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Device on, and device is not off as if statement


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I've seen a few example programs lately that use 'if device a is on, and device a is not off' as the trigger statement. Could someone explain the reason for the two conditions? It seems like if the device is on.. then it's not off right? Am I missing something, or is there some advice on the matter? 


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The two conditions work together with the "then" and "else" clauses.  Consider the following pseudo-code, two programs, one of which handles the event that is triggered when a button is turned "on", and the other handles the "off" case:


if switch is switched-on
  then lower blast shields

if switch is switched-off
  then raise blast shields

In the above two programs we see a very simple and very understandable flow.  There's a single event (and it's clear which it is), and only an if clause -- this is the fundamental way event-based logic works.  I use the above almost everywhere, because it helps me understand the program logic and how the ISY is really doing things.  However, some prefer to conflate the two programs above into one single program.  In order to do that, we need to make use of two triggers (the "on" and the "off"), and we need to use the "then" and the "else" to sort out which trigger it was.  Clear as mud?  I think so, which is why I avoid this conflated construct.  But for those who prefer, here's how we would construct this using both triggers, and using both then and else clauses:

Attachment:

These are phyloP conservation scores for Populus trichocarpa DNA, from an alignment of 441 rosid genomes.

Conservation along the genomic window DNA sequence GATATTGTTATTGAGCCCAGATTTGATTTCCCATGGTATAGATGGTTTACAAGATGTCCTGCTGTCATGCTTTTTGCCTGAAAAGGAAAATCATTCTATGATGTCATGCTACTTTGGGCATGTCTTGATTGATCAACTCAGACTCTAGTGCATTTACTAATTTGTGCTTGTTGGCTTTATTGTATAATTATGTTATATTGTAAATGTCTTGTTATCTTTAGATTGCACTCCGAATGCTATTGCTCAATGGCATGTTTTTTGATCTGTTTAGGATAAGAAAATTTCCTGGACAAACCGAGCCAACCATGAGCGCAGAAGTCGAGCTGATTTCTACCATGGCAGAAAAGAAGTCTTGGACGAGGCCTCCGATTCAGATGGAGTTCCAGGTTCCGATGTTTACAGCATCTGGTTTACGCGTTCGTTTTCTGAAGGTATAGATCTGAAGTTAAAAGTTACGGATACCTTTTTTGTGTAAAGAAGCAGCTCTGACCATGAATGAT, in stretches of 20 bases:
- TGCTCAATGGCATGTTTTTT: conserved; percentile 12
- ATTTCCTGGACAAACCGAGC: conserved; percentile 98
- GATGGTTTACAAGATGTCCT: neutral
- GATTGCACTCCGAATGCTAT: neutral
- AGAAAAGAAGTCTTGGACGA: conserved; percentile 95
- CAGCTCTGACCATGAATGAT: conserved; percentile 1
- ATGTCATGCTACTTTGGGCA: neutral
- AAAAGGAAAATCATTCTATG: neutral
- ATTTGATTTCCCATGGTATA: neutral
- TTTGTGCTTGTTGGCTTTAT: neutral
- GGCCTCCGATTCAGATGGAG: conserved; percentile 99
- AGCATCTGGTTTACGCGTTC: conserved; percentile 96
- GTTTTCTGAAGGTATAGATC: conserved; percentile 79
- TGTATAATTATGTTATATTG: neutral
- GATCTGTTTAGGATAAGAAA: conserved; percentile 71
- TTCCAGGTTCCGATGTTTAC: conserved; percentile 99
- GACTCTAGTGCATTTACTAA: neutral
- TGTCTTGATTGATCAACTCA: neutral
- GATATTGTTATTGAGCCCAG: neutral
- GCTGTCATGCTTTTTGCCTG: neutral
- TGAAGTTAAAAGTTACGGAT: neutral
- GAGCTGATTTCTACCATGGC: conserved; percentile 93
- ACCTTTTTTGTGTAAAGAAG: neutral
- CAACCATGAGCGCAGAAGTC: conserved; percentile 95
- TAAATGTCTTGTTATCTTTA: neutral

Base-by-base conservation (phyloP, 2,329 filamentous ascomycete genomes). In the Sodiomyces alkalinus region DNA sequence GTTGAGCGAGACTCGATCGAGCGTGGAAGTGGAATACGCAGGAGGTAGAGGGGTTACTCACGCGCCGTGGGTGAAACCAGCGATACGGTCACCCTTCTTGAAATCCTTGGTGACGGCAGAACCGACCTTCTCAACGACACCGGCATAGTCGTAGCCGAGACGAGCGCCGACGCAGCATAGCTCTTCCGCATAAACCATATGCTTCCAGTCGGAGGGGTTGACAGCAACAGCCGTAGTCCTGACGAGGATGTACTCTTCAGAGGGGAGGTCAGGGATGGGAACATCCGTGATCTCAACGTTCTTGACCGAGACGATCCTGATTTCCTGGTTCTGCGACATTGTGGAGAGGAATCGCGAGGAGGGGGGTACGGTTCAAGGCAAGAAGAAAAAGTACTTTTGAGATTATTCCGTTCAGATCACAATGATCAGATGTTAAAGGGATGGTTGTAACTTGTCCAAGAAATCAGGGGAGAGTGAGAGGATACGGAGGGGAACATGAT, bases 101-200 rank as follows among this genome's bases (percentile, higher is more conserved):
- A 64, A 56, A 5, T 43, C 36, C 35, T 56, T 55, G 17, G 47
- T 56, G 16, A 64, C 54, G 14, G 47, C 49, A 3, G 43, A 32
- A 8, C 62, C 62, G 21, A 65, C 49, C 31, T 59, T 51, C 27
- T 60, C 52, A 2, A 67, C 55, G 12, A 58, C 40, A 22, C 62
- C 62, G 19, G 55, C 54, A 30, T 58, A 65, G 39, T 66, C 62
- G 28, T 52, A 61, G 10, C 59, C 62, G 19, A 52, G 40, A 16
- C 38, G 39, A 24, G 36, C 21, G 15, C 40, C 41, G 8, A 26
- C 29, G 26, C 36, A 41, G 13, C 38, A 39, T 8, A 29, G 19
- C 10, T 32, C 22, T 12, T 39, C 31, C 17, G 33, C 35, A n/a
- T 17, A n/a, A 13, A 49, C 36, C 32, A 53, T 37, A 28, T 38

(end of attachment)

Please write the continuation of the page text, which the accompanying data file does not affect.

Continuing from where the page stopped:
if (switch is switched-on
     or switch is NOT switched-off)
  then lower blast shields
  else raise blast shields

By mentioning both triggers in the if, we cause the ISY to run this logic on either of the two triggers.  If we were to specify a simple "or" without the "NOT", it would sort of work - the problem is that if we did so, then either event (turning on, or turning off) would lower the blast shields... we don't want that.  Hence, we invert the sense of the "off" event.  The result is that when the ISY evaluates the logic, depending on which of the two events triggered it, it will run either the "then" or the "else" clause.  Confused?  If so, that's good!  Because this sort of conflation of event-based logic into traditional coding logic doesn't work well -- it's like pig-latin, it might sound like programming, but it requires one's brain to do mental gymnastics (and, I'll add that even without knowing the internals of the iSY, I think it safe to say that the translation of this odd coding to the underlying event structures has to likewise be non-trivial, and probably involves simplifying complicated multi-trigger constructs like this into multiple simple event-based bits of code internally).

So, if you get it, good!  If not, no worries, because if you code as I did in the first example, you're not losing anything at least from the perspective of the ISY. 

Some will argue that conflating the triggers into a single program is better for humans, because it makes sure when edit and change things that you can see both the "on" and "off" event logic in one place -- that is true.  On the other hand, doing so requires the sort of "if" clauses that make no logical sense unless you rewrite them in your head (or sometimes as I have to do, on paper) -- and I'd argue that there's just as much chance of mistakes with those strange and odd "if" clauses as there might be by having the "on" and "off" logic in two different programs.  To each their own...

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2 hours ago, adamthp said:

I feel like Wesley in that scene in the princess bride with iocane powder. 

I surprisingly understand completely. Thanks for taking the time to explain. 

OTOH. Knowing that he kwen that you would know.....He spent years building up an immunity to blast shields. Better not go there.

....as you wish! :)

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